Larry Summers, the US Deputy Treasury Secretary, gets to the heart of the matter when he says that "markets only function within a framework of transparency and laws that allow investors and business to make an informed judgement of risk. The answer to crises like those of the Far East cannot be ever-cascading amounts of finance into putting out the fire. We have to think about international policies to control these risks."

But Newt Gingrich, Speaker of the US House of Representatives, is glorying in America's superiority over Europe. "Our free markets have created more private-sector jobs in the US in the last two months than you in Europe have in the past 10 years," he told a despondent-looking Frenchman. And as Europe speeds down the road to monetary union, Continental politicians too now talk the language of the American model.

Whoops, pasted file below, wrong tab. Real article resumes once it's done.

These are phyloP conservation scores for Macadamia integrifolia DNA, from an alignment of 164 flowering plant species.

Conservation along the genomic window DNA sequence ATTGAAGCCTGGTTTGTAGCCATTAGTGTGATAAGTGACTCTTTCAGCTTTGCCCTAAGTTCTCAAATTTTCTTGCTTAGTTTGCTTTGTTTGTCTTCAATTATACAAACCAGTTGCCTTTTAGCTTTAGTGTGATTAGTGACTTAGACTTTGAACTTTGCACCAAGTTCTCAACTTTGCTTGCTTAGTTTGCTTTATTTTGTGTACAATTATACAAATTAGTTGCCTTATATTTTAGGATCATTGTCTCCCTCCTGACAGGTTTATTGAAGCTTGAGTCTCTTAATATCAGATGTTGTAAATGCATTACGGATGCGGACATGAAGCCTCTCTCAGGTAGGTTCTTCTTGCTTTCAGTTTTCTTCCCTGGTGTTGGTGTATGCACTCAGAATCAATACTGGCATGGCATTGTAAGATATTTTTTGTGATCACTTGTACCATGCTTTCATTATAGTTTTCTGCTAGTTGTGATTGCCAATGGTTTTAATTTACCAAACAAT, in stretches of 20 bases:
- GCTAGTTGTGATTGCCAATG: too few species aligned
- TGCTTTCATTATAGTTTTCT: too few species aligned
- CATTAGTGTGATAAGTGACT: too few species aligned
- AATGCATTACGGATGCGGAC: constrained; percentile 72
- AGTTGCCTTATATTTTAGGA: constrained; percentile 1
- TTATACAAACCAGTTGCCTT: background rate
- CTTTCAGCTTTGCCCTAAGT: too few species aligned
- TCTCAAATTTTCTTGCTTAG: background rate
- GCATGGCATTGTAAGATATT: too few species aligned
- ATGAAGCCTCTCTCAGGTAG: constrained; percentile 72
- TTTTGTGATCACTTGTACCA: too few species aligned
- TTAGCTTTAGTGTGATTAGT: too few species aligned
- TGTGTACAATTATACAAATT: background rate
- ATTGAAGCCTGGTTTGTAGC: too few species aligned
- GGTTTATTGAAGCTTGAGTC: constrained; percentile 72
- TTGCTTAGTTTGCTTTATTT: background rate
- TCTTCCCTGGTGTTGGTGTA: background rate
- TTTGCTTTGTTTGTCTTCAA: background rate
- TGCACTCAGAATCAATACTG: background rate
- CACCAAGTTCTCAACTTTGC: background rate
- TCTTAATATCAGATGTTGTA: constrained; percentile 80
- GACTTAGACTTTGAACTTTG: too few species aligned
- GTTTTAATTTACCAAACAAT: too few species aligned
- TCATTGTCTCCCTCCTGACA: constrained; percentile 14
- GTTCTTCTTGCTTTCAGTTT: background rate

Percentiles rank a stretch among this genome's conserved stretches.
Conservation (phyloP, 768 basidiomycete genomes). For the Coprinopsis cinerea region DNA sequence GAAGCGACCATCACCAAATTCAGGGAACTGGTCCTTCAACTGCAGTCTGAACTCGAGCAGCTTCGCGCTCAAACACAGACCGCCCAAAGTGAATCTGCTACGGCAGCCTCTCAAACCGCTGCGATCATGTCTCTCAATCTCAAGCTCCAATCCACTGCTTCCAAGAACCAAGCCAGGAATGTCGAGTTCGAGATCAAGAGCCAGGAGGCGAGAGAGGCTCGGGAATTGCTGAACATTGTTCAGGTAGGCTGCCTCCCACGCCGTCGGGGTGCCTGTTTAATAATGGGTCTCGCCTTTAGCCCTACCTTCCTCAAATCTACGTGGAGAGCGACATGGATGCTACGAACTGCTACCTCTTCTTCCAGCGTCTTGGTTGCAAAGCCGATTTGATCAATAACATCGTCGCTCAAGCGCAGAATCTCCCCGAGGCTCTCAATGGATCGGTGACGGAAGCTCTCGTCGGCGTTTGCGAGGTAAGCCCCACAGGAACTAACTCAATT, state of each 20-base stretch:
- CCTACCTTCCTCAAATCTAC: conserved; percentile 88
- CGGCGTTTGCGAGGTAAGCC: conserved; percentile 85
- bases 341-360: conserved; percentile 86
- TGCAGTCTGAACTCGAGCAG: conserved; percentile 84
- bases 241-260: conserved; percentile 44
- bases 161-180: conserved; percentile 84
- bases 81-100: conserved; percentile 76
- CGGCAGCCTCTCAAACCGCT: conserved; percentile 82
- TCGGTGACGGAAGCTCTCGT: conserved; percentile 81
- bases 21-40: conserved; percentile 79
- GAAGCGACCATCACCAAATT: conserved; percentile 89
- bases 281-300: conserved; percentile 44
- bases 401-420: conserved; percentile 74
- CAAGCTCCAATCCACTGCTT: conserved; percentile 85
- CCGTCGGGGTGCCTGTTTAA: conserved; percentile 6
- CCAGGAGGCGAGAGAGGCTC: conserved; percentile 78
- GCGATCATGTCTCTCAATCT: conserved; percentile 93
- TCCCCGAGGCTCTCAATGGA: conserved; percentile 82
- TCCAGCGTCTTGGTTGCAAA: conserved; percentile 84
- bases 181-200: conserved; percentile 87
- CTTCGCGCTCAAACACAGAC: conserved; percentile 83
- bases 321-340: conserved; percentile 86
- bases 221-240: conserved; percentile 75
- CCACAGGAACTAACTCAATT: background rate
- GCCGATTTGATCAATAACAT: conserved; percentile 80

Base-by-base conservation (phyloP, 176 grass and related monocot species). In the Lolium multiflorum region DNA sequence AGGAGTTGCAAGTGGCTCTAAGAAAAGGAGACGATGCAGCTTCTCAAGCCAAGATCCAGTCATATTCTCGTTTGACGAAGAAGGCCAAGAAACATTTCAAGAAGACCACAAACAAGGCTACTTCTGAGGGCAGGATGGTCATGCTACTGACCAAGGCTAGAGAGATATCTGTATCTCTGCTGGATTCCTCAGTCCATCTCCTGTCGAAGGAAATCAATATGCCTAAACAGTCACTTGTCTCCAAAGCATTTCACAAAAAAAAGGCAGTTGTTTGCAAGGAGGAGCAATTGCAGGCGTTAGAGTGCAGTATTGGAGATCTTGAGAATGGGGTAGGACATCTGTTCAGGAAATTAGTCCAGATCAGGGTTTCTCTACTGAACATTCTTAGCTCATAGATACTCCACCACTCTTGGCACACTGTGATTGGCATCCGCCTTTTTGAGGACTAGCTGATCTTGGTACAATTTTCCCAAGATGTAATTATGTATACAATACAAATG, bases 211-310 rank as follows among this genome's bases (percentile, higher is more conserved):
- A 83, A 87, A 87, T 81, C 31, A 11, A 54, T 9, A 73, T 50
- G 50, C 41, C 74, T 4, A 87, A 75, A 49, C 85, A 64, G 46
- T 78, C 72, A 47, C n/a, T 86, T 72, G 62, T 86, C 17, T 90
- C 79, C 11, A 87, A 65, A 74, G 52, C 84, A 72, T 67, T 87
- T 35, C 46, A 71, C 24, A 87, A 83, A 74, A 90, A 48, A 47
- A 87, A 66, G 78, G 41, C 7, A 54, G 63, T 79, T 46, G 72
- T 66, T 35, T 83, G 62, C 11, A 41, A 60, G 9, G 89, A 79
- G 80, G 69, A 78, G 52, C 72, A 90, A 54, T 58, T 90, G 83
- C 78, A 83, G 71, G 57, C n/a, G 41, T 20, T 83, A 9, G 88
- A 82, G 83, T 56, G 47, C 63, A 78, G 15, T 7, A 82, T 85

But it wasn't so many years ago that the US suffered its own banking paralysis - the "savings and loans" crisis. Poor levels of supervision and disclosure led to bad and sometimes fraudulent lending on a massive scale. Since then the US has rebuilt its market system with the emphasis on full transparency and firm regulation in financial markets. Thus reformed, the American model seems to be delivering employment and prosperity as never before.

Asia makes it imperative that this approach is applied in emerging markets, too. There has been general consensus among speakers at Davos that international institutions and reporting structures need to be strengthened, both to act as an early warning system and to ensure adequate supervision on a global scale. And consensus here means this is what we will see happening everywhere over the next year.